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TITLE:  Simultaneous analysis of multiple enzymes increases accuracy of pulsed-field gel electrophoresis in assigning genetic relationships among homogeneous Salmonella strains
 
AUTHORS:  Zheng J;Keys CE;Zhao S;Ahmed R;Meng J;Brown EW;
 
YEAR:  2011
 
JOURNAL ABBREV:  J Clin Microbiol
 
MONTH:  Jan
 
TYPE:  JOUR
 
REFMAN INDEX:  624
 
JOURNAL FULL:  Journal of clinical microbiology
 
VOLUME:  49
 
ISSUE:  1
 
START PAGE:  85
 
END PAGE:  94
 
KEYWORDS:  analysis;Animals;classification;Cluster Analysis;COMPLEXES;diagnostic use;Dna;DNA Restriction Enzymes;DNA,Bacterial;drug;Electrophoresis,Gel,Pulsed-Field;Enzymes;Food;Food Safety;genetics;Genotype;Humans;isolation & purification;metabolism;methods;microbiology;Molecular Typing;Nutrition;Safety;Salmonella;Salmonella enterica;Salmonella enteritidis;Salmonella Infections;Salmonella Infections,Animal;Salmonella typhimurium;SINGLE;STRAIN;STRAINS;TYPHIMURIUM;
 
ABSTRACT:  Due to a highly homogeneous genetic composition, the subtyping of Salmonella enterica serovar Enteritidis strains to an epidemiologically relevant level remains intangible for pulsed-field gel electrophoresis (PFGE). We reported previously on a highly discriminatory PFGE-based subtyping scheme for S. enterica serovar Enteritidis that relies on a single combined cluster analysis of multiple restriction enzymes. However, the ability of a subtyping method to correctly infer genetic relatedness among outbreak strains is also essential for effective molecular epidemiological traceback. In this study, genetic and phylogenetic analyses were performed to assess whether concatenated enzyme methods can cluster closely related salmonellae into epidemiologically relevant hierarchies. PFGE profiles were generated by use of six restriction enzymes (XbaI, BlnI, SpeI, SfiI, PacI, and NotI) for 74 strains each of S. enterica serovar Enteritidis and S. enterica serovar Typhimurium. Correlation analysis of Dice similarity coefficients for all pairwise strain comparisons underscored the importance of combining multiple enzymes for the accurate assignment of genetic relatedness among Salmonella strains. The mean correlation increased from 81% and 41% for single-enzyme PFGE up to 99% and 96% for five-enzyme combined PFGE for S. enterica serovar Enteritidis and S. enterica serovar Typhimurium strains, respectively. Data regressions approached 100% correlation among Dice similarities for S. enterica serovar Enteritidis and S. enterica serovar Typhimurium strains when a minimum of six enzymes were concatenated. Phylogenetic congruence measures singled out XbaI, BlnI, SfiI, and PacI as most concordant for S. enterica serovar Enteritidis, while XbaI, BlnI, and SpeI were most concordant among S. enterica serovar Typhimurium strains. Together, these data indicate that PFGE coupled with sufficient enzyme numbers and combinations is capable of discerning accurate genetic relationships among Salmonella serovars comprising highly homogeneous strain complexes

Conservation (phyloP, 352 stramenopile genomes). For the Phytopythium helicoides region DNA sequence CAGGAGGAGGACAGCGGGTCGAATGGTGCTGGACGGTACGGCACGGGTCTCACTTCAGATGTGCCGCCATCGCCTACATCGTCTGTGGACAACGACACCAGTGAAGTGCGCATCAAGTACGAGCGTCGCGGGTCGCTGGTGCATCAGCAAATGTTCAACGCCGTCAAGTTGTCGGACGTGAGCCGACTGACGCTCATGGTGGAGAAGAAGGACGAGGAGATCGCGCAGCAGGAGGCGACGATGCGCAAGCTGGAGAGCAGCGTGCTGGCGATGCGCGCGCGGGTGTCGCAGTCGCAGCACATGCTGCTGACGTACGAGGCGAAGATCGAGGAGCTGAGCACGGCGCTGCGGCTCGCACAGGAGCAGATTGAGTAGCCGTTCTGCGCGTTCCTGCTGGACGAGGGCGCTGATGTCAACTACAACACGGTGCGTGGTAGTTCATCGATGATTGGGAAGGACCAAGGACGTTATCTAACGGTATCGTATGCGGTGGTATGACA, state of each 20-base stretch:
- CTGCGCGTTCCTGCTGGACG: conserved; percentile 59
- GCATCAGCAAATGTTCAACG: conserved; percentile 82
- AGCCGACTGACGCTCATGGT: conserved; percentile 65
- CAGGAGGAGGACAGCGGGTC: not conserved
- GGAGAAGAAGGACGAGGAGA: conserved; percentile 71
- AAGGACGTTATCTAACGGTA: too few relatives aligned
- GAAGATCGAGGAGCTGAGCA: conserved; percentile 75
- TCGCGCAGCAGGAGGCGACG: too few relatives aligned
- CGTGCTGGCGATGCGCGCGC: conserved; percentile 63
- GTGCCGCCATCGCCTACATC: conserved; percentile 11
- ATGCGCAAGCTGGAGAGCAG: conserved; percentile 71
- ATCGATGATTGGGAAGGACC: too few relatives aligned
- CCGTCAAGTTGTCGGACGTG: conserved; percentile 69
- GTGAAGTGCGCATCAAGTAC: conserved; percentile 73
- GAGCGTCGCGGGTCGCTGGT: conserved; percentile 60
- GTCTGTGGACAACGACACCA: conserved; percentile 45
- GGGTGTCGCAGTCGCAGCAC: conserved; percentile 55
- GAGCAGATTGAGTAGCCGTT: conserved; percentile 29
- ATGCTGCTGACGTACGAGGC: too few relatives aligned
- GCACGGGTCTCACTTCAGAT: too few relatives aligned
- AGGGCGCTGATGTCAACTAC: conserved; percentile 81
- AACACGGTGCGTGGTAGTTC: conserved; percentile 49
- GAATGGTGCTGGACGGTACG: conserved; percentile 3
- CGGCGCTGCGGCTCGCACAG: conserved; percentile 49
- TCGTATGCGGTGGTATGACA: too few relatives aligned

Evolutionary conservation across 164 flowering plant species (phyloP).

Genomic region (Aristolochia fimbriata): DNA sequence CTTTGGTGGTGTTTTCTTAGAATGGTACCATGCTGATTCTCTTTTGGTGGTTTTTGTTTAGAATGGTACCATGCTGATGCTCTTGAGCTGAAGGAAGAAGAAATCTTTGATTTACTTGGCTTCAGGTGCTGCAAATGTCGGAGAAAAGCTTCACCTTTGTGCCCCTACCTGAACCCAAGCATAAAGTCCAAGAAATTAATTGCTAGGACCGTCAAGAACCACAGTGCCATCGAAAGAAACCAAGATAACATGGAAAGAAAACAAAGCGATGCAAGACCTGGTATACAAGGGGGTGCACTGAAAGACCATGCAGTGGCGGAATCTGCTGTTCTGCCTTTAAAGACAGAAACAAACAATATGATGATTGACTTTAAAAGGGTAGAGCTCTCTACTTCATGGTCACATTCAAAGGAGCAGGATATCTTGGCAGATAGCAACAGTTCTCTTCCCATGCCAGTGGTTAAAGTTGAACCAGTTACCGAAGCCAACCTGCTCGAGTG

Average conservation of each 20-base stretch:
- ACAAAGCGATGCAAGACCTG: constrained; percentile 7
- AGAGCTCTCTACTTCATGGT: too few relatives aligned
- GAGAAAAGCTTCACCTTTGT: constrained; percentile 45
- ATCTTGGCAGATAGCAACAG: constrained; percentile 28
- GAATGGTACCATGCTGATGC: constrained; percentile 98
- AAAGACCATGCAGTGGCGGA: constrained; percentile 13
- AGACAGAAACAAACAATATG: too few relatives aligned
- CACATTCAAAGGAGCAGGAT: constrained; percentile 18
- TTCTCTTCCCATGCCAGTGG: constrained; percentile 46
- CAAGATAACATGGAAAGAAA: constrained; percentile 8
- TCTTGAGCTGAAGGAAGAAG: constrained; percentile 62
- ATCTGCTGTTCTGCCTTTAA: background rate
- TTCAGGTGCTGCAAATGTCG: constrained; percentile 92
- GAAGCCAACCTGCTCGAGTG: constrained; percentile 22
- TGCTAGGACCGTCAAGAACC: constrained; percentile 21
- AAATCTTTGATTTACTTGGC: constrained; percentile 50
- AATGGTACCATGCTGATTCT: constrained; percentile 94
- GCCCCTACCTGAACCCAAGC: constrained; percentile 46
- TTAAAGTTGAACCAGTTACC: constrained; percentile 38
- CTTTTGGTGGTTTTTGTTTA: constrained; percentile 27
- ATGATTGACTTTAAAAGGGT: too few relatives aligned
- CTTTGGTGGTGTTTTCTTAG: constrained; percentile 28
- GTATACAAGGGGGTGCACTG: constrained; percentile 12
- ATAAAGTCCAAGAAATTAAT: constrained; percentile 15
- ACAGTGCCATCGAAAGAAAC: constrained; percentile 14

AFFILIATIONS:  Center for Food Safety & Applied Nutrition, U.S. Food & Drug Administration, 5100 Paint Branch Parkway, College Park, MD 20740, USA
 
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